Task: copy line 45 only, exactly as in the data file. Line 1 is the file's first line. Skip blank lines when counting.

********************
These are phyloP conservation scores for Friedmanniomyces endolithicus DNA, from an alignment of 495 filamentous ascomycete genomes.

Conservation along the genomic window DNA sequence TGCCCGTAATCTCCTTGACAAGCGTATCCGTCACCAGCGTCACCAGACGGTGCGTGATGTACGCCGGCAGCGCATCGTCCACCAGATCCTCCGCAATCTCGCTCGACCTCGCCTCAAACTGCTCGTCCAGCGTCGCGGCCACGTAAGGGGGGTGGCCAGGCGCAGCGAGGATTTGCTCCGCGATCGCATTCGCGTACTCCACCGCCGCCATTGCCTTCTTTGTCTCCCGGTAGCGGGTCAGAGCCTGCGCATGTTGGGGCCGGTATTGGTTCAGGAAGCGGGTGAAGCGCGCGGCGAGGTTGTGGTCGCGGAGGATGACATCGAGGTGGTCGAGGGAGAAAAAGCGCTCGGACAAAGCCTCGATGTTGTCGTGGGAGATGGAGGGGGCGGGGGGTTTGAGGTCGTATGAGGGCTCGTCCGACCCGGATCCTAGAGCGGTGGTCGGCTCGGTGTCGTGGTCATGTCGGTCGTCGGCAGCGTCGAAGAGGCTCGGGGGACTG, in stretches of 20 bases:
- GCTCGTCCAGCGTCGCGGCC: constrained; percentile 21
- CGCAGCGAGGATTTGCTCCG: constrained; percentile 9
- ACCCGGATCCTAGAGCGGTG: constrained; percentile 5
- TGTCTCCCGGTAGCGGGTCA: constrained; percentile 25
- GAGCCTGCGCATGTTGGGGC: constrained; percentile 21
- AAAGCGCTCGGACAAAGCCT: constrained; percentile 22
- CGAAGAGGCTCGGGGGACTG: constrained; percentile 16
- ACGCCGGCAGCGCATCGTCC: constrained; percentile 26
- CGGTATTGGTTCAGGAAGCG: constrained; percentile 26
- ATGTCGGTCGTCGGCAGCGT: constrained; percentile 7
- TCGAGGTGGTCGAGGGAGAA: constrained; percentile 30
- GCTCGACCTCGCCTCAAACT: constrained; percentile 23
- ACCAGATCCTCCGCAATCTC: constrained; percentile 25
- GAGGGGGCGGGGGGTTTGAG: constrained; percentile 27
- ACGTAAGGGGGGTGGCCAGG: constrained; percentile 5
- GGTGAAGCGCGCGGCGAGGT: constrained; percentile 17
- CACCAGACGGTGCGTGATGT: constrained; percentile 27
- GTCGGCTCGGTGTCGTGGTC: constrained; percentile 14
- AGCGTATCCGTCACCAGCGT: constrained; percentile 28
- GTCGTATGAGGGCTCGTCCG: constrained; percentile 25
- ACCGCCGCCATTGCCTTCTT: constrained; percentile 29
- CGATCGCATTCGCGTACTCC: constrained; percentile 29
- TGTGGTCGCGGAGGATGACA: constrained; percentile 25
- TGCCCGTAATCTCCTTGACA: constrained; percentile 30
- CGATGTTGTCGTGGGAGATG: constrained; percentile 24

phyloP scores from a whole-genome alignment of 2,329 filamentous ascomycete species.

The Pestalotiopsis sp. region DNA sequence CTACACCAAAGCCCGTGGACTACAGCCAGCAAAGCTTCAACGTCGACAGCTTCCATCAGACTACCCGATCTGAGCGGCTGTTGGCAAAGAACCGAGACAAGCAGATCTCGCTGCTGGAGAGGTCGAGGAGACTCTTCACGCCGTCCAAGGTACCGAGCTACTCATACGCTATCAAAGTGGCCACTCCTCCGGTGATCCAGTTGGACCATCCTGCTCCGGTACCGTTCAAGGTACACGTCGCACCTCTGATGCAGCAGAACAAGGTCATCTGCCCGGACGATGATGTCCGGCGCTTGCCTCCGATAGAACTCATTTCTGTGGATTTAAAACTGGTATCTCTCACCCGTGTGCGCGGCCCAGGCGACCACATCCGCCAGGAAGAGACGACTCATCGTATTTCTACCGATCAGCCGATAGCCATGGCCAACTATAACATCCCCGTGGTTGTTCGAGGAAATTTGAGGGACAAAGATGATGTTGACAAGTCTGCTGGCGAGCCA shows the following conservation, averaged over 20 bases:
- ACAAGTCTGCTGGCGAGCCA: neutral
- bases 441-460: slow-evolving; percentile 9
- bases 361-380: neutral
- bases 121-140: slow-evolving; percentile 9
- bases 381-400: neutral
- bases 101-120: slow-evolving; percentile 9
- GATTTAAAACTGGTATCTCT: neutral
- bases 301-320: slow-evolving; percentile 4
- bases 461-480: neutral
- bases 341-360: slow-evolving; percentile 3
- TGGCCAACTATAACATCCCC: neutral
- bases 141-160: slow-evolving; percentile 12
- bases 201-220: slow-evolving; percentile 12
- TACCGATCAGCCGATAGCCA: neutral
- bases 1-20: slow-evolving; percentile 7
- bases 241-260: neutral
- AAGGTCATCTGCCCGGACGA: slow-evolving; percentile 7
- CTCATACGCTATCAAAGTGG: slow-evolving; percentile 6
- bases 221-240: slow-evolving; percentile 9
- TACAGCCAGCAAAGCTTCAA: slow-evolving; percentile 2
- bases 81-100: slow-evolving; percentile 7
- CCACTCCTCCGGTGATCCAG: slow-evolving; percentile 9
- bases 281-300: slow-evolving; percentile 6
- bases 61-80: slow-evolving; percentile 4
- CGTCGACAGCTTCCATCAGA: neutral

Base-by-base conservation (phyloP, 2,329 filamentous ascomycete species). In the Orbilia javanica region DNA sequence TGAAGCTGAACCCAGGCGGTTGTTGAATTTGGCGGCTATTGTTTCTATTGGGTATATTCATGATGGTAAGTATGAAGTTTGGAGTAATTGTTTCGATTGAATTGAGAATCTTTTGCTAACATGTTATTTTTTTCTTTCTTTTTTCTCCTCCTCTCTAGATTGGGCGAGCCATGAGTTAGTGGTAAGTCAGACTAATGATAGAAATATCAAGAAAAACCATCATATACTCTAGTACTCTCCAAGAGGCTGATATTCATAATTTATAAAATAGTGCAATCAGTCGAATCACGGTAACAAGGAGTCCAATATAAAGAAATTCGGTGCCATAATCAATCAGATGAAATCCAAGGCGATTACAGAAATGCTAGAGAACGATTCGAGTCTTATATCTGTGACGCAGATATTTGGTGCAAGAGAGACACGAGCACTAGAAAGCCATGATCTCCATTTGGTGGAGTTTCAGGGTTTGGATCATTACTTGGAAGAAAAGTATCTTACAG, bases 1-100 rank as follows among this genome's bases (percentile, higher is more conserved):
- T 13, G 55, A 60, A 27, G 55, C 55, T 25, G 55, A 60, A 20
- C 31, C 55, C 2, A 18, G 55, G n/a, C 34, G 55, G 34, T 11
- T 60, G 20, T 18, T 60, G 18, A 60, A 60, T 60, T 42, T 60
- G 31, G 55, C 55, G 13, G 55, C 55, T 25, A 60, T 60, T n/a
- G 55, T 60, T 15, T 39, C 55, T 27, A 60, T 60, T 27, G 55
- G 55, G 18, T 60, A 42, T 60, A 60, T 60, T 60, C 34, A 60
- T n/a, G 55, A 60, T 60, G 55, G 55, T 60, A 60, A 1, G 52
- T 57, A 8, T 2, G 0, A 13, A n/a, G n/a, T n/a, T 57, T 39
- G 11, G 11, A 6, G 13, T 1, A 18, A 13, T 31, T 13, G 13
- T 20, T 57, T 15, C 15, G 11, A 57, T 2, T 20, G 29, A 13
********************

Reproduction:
- bases 241-260: neutral